An Alternative in Cloth

Growth in compassion rather than in capital – Sina Trinkwalder shows us how a fair workplace actually works. Her company Manomama produces garments –locally, in a sustainable manner and with a social conscience.

Manomama Manomama | © Manomama Augsburg, Willy-Brandt-Square 1a: a huge shopping center offering everything that a town mired in ennui can desire: from cheap, trendy garb to bright-colored donuts. Behind this buyer’s paradise we find another building. A bunch of middle-aged women stand outside, smoking, drinking coffee, laughing happily. Is this where we find the clothing company Manomama? It is. No sooner you walk through the door, you are met by a clatter of sewing-machines and a multitude of seamstresses working away at their posts, piles of cloth in a rainbow of colors all around them – an unusual sight in Germany these days.

Sina Trinkwalder, 2014 Sina Trinkwalder, 2014 | Photo: Stefan Puchner Germany’s apparel industry last flourished in the post-war period. Things went downhill after that. Local production was replaced by cheaper competition elsewhere in Europe. The number of German garment companies fell by almost a third between 1963 and 1973; the industry headed towards a crisis. Globalization outsourced production to the so-called low-wage countries. Today China is the world’s largest exporter of fashion apparel. Garments “made in Germany” are a rare commodity.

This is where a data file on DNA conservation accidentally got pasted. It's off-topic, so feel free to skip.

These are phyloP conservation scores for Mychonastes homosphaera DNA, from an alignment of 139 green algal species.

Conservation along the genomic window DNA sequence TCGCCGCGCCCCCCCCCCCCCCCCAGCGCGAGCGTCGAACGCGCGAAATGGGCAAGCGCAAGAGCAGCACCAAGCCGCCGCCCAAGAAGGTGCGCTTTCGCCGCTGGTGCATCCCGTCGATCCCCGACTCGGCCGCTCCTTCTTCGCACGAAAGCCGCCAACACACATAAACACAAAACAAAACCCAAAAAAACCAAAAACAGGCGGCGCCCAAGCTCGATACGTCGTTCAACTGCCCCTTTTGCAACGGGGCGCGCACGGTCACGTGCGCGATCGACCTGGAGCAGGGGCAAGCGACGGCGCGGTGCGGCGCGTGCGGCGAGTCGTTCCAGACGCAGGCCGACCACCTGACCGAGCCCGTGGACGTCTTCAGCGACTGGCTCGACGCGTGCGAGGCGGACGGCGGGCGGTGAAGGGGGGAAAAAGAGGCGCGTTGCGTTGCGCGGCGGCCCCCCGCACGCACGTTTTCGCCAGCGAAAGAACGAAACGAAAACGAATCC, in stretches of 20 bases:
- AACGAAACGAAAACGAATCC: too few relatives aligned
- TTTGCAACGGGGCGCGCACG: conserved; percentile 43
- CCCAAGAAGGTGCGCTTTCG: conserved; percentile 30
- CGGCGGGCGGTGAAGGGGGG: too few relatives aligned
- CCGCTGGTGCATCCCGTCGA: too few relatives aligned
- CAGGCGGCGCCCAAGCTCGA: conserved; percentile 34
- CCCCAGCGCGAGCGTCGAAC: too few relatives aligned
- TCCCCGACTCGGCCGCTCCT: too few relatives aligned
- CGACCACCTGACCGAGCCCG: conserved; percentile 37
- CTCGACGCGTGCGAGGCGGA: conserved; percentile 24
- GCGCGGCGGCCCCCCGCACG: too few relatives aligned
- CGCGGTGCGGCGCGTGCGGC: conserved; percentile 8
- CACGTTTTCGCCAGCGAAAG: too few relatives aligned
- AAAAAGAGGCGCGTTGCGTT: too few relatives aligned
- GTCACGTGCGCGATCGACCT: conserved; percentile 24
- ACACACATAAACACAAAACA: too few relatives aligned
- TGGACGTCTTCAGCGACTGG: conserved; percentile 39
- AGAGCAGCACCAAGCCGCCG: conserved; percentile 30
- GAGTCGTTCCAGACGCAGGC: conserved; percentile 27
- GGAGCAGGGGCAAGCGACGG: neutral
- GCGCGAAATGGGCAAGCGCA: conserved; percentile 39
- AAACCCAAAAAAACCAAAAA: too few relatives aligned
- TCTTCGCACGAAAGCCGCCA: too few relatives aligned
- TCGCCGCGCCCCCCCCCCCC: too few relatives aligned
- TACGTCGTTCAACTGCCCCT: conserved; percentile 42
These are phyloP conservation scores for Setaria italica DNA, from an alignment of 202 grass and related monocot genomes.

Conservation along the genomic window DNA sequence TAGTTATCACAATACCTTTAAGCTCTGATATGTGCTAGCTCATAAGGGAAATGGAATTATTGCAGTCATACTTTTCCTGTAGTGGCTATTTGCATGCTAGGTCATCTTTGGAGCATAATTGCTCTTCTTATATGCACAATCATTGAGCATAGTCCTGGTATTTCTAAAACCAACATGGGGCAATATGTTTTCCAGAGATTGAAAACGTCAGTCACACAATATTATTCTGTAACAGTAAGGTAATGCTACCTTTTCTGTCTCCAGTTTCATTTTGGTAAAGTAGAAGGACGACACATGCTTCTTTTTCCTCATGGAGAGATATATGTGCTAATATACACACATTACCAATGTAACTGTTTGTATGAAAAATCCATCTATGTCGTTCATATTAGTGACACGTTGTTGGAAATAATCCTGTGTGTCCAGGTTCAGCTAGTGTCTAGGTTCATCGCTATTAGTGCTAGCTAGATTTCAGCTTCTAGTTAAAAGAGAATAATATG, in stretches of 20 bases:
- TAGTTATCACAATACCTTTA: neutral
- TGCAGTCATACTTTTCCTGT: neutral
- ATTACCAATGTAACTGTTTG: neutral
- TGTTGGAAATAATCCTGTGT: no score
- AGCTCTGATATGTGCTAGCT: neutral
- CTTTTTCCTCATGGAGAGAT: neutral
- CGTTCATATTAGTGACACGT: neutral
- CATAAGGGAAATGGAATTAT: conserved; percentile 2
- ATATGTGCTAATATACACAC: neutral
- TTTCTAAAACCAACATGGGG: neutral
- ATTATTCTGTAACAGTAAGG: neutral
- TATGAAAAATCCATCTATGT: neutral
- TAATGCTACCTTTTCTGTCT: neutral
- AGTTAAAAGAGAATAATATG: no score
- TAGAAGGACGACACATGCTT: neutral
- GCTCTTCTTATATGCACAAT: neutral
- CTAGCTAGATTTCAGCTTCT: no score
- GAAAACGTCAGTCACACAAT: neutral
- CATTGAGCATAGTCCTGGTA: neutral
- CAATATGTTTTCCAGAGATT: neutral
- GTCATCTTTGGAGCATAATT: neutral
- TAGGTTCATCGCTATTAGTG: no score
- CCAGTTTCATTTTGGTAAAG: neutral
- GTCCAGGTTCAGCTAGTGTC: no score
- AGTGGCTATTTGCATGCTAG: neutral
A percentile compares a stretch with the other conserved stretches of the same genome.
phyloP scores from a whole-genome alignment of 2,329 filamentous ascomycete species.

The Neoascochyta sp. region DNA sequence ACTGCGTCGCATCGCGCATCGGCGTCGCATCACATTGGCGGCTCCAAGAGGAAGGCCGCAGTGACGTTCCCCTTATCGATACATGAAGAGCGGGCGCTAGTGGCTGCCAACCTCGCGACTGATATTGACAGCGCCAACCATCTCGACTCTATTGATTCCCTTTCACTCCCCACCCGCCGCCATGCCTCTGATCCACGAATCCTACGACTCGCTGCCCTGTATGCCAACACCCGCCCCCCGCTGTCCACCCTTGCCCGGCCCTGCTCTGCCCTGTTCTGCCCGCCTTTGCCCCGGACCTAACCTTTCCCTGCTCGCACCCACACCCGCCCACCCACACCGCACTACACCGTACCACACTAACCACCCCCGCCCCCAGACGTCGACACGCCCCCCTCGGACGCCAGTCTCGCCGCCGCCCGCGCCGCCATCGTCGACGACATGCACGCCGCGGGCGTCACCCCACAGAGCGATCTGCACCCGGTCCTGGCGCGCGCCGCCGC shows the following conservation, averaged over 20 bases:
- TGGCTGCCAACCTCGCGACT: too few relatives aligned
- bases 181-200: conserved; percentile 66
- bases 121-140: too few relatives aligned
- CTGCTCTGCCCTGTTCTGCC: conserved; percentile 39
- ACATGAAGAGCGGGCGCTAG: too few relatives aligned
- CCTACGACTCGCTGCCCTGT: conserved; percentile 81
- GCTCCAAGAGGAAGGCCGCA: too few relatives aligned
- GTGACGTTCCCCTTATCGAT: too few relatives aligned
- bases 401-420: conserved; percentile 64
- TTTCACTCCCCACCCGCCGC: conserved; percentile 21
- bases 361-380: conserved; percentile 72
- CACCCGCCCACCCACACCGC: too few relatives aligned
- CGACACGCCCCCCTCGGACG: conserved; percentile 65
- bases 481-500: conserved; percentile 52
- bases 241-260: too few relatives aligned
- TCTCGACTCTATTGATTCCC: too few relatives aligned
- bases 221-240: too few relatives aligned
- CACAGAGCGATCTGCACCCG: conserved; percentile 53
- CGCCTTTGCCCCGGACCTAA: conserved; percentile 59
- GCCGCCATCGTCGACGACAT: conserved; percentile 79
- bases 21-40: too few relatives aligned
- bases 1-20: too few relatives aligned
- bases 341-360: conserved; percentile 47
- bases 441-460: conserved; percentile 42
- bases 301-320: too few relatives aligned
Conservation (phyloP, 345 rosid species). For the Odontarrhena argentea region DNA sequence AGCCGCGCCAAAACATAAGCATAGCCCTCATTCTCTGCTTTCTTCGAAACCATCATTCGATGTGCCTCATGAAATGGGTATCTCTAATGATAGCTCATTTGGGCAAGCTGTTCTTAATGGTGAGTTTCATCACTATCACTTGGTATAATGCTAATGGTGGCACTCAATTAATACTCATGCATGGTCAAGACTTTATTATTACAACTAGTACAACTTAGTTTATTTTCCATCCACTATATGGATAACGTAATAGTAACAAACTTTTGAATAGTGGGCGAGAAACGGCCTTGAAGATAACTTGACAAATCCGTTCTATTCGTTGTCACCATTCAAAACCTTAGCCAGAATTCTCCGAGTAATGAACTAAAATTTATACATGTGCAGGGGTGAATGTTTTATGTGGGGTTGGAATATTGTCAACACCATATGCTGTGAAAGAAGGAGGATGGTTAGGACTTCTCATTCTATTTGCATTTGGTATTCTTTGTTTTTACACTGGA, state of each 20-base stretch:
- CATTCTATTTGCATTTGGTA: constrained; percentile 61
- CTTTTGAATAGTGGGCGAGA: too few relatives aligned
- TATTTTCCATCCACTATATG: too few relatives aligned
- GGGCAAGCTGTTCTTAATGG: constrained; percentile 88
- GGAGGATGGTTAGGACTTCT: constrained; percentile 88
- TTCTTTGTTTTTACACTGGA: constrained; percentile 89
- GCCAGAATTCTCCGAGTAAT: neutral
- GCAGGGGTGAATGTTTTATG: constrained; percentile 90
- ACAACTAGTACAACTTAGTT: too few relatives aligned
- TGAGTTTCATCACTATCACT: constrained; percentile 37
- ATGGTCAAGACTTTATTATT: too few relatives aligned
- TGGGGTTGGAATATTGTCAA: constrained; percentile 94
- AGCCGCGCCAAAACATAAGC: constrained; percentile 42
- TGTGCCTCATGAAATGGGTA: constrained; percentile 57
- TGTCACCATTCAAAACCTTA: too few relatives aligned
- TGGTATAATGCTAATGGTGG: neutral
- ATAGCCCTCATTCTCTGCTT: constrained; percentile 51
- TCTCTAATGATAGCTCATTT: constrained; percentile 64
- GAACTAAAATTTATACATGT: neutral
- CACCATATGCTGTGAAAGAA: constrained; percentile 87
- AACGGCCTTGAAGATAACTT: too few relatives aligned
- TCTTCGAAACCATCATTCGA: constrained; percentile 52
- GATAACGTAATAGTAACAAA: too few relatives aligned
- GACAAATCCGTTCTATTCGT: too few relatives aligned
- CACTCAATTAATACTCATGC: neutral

A garment company that sets up shop again in Germany without making any political demands or vying for official subsidies and in the midst of the financial crisis… this takes a lot more than guts – rather, it calls for nothing short of a miracle.

“You must make the miracles yourself”

  • Wrap Dress Photo and © Manomama
    Wrap Dress
  • Augschburgdenim Straightfit Photo and © Manomama
    Augschburgdenim Straightfit
  • Long-sleeve-shirt Photo and © Manomama
  • Waterfall Dress Photo and © Manomama
    Waterfall Dress
  • Augschburgdenim Straightfit Photo and © Manomama
    Augschburgdenim Straightfit
If your name is Sina Trinkwalder, then it’s easy to see how the things any investor would try to dissuade you from doing were, in fact, able to work. Sina Trinkwalder founded the garment company Manomama in Augsburg. In 2013 she published a book called “Wunder muss man selber machen. Wie ich die Wirtschaft auf den Kopf stelle,” German for “You Must Make the Miracles Yourself – How I Turn the Economy Upside Down” – a title teeming with the self-confidence that is also Trinkwalder’s signature trait.